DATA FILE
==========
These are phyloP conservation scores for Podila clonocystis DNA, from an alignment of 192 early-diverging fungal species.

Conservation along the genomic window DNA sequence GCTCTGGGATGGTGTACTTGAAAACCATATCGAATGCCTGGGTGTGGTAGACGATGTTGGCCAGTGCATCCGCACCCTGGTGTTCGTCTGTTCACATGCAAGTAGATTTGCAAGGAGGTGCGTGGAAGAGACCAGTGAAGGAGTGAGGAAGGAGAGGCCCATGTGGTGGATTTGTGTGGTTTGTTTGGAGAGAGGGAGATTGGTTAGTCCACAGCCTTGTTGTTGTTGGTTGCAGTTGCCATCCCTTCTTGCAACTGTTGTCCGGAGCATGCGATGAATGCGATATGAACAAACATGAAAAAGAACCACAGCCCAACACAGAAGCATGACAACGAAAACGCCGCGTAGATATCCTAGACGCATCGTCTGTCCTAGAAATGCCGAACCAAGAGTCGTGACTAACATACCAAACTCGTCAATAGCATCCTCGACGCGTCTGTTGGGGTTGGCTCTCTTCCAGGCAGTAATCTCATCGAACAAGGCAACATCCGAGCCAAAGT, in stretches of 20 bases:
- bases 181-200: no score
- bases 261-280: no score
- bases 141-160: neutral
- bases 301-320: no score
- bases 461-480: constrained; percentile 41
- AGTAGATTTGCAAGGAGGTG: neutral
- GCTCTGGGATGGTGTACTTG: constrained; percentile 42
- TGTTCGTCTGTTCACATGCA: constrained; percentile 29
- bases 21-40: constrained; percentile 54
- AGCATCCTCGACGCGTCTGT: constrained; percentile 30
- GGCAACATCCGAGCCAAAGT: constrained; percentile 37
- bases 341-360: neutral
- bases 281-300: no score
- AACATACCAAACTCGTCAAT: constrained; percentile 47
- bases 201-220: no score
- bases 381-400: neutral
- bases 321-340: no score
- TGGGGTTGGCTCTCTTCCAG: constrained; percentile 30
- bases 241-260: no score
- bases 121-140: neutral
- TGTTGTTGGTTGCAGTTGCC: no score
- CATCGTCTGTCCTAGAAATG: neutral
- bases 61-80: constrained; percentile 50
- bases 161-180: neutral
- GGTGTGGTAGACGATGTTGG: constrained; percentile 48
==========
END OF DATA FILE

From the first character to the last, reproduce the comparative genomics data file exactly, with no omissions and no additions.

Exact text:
These are phyloP conservation scores for Podila clonocystis DNA, from an alignment of 192 early-diverging fungal species.

Conservation along the genomic window DNA sequence GCTCTGGGATGGTGTACTTGAAAACCATATCGAATGCCTGGGTGTGGTAGACGATGTTGGCCAGTGCATCCGCACCCTGGTGTTCGTCTGTTCACATGCAAGTAGATTTGCAAGGAGGTGCGTGGAAGAGACCAGTGAAGGAGTGAGGAAGGAGAGGCCCATGTGGTGGATTTGTGTGGTTTGTTTGGAGAGAGGGAGATTGGTTAGTCCACAGCCTTGTTGTTGTTGGTTGCAGTTGCCATCCCTTCTTGCAACTGTTGTCCGGAGCATGCGATGAATGCGATATGAACAAACATGAAAAAGAACCACAGCCCAACACAGAAGCATGACAACGAAAACGCCGCGTAGATATCCTAGACGCATCGTCTGTCCTAGAAATGCCGAACCAAGAGTCGTGACTAACATACCAAACTCGTCAATAGCATCCTCGACGCGTCTGTTGGGGTTGGCTCTCTTCCAGGCAGTAATCTCATCGAACAAGGCAACATCCGAGCCAAAGT, in stretches of 20 bases:
- bases 181-200: no score
- bases 261-280: no score
- bases 141-160: neutral
- bases 301-320: no score
- bases 461-480: constrained; percentile 41
- AGTAGATTTGCAAGGAGGTG: neutral
- GCTCTGGGATGGTGTACTTG: constrained; percentile 42
- TGTTCGTCTGTTCACATGCA: constrained; percentile 29
- bases 21-40: constrained; percentile 54
- AGCATCCTCGACGCGTCTGT: constrained; percentile 30
- GGCAACATCCGAGCCAAAGT: constrained; percentile 37
- bases 341-360: neutral
- bases 281-300: no score
- AACATACCAAACTCGTCAAT: constrained; percentile 47
- bases 201-220: no score
- bases 381-400: neutral
- bases 321-340: no score
- TGGGGTTGGCTCTCTTCCAG: constrained; percentile 30
- bases 241-260: no score
- bases 121-140: neutral
- TGTTGTTGGTTGCAGTTGCC: no score
- CATCGTCTGTCCTAGAAATG: neutral
- bases 61-80: constrained; percentile 50
- bases 161-180: neutral
- GGTGTGGTAGACGATGTTGG: constrained; percentile 48